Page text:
Why is that man wearing a hat indoors?
Roboboffins have come up with a way to disguise their soft-bodied, multi-limbed robostarfish, by using colour to camouflage its silicone body. Last year, Harvard researchers came up with a squishy cephalopod robot that could do the limbo, wriggling through a 2cm gap. Now the same scientists have figured out how to hide the …
I had to check my calendar, just to confirm April 1 hadn't come around again.
This is not a 'robot' its a rubber sack and some tubes, more worthy of a high-school science project than a technology news item.
Does it sense the colour its resting on and decide?, can it self-adapt? - I think not. Is it's not even remotely self-contained, probably having an array of machinery off-screen.
These guys must have to mix up some colour in advance, knowing what surface their test is on. And the movement technology, is that really going to fly in the real world applications - a sac that jerks its way very slowly in some barely controlled direction..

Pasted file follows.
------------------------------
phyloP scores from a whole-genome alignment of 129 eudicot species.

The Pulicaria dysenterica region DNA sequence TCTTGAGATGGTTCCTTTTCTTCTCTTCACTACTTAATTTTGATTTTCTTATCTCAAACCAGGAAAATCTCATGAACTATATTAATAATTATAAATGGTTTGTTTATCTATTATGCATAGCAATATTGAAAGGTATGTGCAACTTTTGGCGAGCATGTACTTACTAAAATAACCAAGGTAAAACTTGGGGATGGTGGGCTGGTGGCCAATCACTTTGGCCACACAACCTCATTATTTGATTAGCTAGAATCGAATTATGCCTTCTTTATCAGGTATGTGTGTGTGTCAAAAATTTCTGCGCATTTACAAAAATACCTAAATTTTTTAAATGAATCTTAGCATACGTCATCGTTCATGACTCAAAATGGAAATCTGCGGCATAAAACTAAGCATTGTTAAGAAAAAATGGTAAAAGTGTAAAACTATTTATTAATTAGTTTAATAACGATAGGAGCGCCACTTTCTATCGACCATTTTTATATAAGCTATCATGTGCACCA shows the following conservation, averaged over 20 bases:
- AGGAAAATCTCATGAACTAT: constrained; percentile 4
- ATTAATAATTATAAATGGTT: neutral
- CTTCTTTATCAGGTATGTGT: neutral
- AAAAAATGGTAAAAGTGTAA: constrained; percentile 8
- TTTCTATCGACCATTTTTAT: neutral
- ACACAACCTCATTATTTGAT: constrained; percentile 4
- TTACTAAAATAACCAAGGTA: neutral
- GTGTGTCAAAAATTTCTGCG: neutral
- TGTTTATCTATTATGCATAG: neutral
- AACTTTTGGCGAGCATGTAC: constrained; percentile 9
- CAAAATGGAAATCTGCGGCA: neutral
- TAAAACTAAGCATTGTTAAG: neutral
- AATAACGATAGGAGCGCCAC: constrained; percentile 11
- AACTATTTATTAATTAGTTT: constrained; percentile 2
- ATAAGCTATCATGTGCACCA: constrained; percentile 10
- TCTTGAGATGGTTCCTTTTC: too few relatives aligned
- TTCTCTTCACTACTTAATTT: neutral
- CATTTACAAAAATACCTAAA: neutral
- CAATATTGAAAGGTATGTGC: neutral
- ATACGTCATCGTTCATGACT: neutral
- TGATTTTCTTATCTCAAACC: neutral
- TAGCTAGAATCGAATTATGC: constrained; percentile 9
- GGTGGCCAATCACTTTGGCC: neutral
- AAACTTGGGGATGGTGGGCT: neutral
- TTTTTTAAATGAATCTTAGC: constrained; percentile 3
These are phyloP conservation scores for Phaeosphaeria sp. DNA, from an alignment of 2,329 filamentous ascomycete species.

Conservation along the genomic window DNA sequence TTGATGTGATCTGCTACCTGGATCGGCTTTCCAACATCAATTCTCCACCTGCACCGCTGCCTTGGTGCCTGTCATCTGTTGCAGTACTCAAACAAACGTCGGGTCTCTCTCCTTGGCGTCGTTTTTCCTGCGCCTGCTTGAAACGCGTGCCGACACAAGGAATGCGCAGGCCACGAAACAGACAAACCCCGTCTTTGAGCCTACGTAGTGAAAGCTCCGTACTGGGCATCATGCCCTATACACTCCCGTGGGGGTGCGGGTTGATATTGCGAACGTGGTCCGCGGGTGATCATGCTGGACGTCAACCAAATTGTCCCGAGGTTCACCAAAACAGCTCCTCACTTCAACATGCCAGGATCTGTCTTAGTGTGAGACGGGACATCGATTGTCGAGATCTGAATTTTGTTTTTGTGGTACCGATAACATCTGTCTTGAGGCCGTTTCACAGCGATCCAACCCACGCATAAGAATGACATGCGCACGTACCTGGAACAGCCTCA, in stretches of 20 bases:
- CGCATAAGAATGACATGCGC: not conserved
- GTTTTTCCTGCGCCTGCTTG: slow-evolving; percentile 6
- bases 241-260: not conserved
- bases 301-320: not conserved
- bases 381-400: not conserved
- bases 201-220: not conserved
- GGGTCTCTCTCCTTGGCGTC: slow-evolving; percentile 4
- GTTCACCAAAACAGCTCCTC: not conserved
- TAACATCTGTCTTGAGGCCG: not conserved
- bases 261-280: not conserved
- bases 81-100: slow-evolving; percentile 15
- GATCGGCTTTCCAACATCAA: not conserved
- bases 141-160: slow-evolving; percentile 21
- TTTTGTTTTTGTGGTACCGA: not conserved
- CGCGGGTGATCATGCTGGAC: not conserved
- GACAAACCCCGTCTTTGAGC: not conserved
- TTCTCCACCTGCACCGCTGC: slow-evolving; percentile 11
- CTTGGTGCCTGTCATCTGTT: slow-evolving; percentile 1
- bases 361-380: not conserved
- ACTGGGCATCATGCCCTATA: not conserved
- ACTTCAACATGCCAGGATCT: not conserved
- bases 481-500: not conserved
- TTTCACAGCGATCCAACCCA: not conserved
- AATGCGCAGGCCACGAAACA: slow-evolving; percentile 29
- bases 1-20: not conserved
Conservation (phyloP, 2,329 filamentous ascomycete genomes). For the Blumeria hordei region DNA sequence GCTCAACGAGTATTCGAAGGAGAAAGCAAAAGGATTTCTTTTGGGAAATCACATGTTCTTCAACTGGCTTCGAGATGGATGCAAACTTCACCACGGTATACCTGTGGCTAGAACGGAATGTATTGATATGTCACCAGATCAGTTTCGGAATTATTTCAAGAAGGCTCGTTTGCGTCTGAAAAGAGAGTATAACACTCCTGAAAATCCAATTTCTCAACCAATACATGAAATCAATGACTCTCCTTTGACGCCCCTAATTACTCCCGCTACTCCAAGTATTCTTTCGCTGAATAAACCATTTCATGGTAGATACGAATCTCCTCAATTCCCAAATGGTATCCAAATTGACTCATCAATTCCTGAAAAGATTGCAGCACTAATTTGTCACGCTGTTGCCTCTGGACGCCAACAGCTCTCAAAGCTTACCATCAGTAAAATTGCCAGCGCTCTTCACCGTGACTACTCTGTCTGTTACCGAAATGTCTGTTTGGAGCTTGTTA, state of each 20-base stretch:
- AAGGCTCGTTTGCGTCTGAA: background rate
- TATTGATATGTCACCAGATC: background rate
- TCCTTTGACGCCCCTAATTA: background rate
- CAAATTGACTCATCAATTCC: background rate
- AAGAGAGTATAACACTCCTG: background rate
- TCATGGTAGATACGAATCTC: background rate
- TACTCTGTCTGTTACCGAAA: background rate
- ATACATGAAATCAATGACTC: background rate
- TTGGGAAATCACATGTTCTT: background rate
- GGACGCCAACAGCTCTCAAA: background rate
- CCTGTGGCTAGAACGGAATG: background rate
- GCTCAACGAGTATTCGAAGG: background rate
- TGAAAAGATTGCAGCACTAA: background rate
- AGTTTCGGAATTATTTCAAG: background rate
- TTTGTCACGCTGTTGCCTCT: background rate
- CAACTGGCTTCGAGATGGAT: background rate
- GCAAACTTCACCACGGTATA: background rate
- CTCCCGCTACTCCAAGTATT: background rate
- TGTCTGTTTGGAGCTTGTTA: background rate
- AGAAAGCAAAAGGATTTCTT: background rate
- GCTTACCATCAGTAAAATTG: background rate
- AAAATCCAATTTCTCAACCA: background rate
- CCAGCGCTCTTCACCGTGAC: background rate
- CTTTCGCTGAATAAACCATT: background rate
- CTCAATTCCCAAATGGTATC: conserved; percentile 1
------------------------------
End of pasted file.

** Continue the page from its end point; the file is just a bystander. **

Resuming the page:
Is he trying to fool the ladies? He is a geek playing with robot toys, lots of electronics and computers involved, I don't think it'll work.
OTOH, he creates semi-soft wiggling rubber things. Softly vibrating rubber toys could be adapted to certain functions which cannot be mentioned on an IT website. So maybe the disguise is required to protect his identity in the prudish US.
...this camouflage system is particularly tied to squidgy robots.
There's an element of synergy, as the flexy nature of the ink tubes allow the robots' core squidgyness to be preserved, but you could just as well put a flexy skin full of camouflage tubes over the top/around a lot of olde-type rigid robots.
Then put the ink tanks/power source/sensors/control systems inside the rigid core, something that seems far closer to doable than making the 100% squidgy setup autonomous.
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